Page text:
Teenage pregnancy rates in Middlesbrough have halved in a decade – but the town still has one of the highest in the country.
Figures show there has been a 56% drop in teenage pregnancies between 2004 and 2015.
But what is to blame for this drastic fall?
One theory is that teenagers are spending more time in their bedrooms on social media sites socialising with friends behind a screen.
Data was collected about the number of girls under 18 who fell pregnant in the Middlesbrough area each year since 1998.
From 1998 to 2010, conceptions in Middlesbrough fell from a high of 211 in 1999, to 178.
In the next five years there were even steeper falls in the number of teenage pregnancies to just 84 in 2015, a drop of over 47%.
The vast majority of cases are pregnancies involving girls aged 16 and 17, with around 55% resulting in a live birth and the remaining 45% ended through termination or miscarriage.
In 2015 there were 36 live births to young people aged under 18 out of 84 conceptions.
The figures are in line with national data the rate of teenage pregnancy in England and Wales halved in the last 16 years.
It is currently at its lowest level since records began 50 years ago.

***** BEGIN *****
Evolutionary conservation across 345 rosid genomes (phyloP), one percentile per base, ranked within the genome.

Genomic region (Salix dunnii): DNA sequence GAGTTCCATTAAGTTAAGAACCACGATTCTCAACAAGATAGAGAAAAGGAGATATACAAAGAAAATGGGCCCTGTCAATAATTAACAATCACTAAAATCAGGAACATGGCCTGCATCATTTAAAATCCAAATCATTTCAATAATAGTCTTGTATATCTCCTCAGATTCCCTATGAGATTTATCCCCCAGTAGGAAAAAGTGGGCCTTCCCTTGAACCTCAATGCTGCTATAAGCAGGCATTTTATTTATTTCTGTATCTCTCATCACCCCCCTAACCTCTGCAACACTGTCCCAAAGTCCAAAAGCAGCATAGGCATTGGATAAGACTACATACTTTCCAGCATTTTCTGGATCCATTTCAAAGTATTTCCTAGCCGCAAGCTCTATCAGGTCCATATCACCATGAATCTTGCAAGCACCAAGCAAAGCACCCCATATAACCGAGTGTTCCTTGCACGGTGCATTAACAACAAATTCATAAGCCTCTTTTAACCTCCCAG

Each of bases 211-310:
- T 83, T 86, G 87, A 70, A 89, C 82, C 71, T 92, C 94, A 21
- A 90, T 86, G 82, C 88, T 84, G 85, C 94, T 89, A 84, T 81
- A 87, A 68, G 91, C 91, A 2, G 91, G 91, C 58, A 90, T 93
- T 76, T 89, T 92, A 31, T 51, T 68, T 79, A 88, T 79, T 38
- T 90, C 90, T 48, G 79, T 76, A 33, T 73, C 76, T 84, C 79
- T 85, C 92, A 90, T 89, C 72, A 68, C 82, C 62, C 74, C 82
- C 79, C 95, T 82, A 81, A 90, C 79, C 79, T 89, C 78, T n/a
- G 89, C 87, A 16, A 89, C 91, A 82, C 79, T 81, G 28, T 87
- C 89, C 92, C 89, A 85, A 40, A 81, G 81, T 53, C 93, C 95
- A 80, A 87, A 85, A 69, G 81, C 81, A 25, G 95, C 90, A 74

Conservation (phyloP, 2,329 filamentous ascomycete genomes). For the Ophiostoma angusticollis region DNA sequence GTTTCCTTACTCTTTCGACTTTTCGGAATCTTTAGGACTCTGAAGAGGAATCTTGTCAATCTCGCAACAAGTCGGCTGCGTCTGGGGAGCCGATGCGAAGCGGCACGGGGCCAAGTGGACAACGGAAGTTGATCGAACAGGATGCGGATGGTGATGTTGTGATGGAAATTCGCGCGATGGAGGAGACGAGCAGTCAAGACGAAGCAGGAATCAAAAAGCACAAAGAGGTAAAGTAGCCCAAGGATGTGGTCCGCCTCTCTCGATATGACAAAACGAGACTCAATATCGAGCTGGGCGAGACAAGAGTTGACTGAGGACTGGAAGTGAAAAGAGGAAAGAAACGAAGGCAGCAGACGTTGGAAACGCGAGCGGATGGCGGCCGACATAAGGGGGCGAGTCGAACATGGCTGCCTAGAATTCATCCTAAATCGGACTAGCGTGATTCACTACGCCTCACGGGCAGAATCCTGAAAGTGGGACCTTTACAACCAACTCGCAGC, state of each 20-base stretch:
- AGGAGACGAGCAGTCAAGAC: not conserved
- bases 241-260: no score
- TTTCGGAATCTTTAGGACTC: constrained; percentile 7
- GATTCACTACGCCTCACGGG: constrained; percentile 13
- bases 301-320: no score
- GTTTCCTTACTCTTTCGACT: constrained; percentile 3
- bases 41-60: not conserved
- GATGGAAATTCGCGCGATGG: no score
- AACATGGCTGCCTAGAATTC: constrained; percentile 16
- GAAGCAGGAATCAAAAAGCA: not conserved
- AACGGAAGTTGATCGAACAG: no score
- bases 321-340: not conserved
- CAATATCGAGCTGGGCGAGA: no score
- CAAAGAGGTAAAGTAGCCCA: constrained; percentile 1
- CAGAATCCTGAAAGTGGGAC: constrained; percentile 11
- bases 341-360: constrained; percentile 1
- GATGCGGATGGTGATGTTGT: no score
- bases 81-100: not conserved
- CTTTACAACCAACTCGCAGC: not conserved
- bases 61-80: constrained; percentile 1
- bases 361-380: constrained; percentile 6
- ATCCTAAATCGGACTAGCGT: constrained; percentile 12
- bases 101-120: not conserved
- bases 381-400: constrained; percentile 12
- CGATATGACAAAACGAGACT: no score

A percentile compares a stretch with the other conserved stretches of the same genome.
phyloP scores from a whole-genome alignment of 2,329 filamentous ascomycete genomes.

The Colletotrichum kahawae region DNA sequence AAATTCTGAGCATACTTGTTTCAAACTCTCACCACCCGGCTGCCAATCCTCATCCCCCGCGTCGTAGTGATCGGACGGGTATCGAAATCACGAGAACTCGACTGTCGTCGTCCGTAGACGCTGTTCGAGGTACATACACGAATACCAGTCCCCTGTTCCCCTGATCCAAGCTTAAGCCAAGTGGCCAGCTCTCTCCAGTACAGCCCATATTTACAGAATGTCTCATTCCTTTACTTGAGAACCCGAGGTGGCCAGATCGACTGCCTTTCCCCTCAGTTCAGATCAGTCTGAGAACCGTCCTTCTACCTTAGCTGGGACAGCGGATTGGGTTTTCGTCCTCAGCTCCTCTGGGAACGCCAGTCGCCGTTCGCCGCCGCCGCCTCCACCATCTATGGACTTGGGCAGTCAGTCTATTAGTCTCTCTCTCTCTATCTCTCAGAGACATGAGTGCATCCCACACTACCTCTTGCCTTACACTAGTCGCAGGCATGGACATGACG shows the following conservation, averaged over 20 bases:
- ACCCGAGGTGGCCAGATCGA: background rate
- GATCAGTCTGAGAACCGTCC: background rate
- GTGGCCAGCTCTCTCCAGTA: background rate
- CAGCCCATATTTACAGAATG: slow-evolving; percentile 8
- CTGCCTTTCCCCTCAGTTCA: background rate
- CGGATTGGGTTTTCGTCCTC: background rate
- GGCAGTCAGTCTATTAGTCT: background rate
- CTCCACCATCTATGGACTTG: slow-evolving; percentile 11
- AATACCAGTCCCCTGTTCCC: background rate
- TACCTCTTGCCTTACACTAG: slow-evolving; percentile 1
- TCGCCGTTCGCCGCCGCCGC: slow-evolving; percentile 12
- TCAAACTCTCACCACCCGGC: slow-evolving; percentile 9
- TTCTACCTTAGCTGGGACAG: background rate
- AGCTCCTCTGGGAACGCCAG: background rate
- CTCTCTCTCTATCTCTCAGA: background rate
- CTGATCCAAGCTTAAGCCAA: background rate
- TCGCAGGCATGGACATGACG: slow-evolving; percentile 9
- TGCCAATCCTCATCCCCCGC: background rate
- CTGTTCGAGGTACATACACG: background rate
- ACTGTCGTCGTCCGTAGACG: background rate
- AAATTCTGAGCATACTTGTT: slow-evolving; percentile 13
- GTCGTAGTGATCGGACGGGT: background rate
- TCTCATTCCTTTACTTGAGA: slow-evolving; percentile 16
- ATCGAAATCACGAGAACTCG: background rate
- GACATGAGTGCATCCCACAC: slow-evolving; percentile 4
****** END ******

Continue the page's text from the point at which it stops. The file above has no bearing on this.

Figures from the Office for National Statistics show in 2014, 23 young women under the age of 18 out of every 1,000 became pregnant in 2014, compared with 47 out of 1,000 in 1998.
In Middlesbrough, there were 33.7 pregnancies for every 1,000 girls in 2015, compared to 61.2 in every 1,000 in 2005.
This places Middlesbrough within the 10% highest in England and Wales.
The hold social media now has over young people could be to blame.
In 2015, Ofcom reported that 16 to 24-year-olds spend more than 27 hours online each week – almost three times the amount it was in 2005.
Middlesbrough Council say the reduction is thanks to a teenage pregnancy networking group that has been working to reduce teenage conception.
The group has improved the quality of relationship and sex education, delivered young person-friendly access to contraception and targeted education and services for those most risk of conception.
Edward Kunonga, Middlesbrough Council’s director of public health and public protection, said: “We welcome the continued reductions in the teenage pregnancy rates and how the rates are reducing faster than national and regional averages.
“This demonstrates the multi-agency working carried out across the borough through schools, voluntary sector, health commissioner’s services, colleges and Middlesbrough Council.
“While the rates have been dropping consistently over the years, we would like to see them reduce even further in order to close the gap between local and national rates.
Councillor Mike Carr, Middlesbrough Council’s executive member for children’s services, described the drop as “excellent news”.
He said: “Our determination to tackle this issue has been unwavering, and the multi-agency response to it has delivered significant and life-changing results.”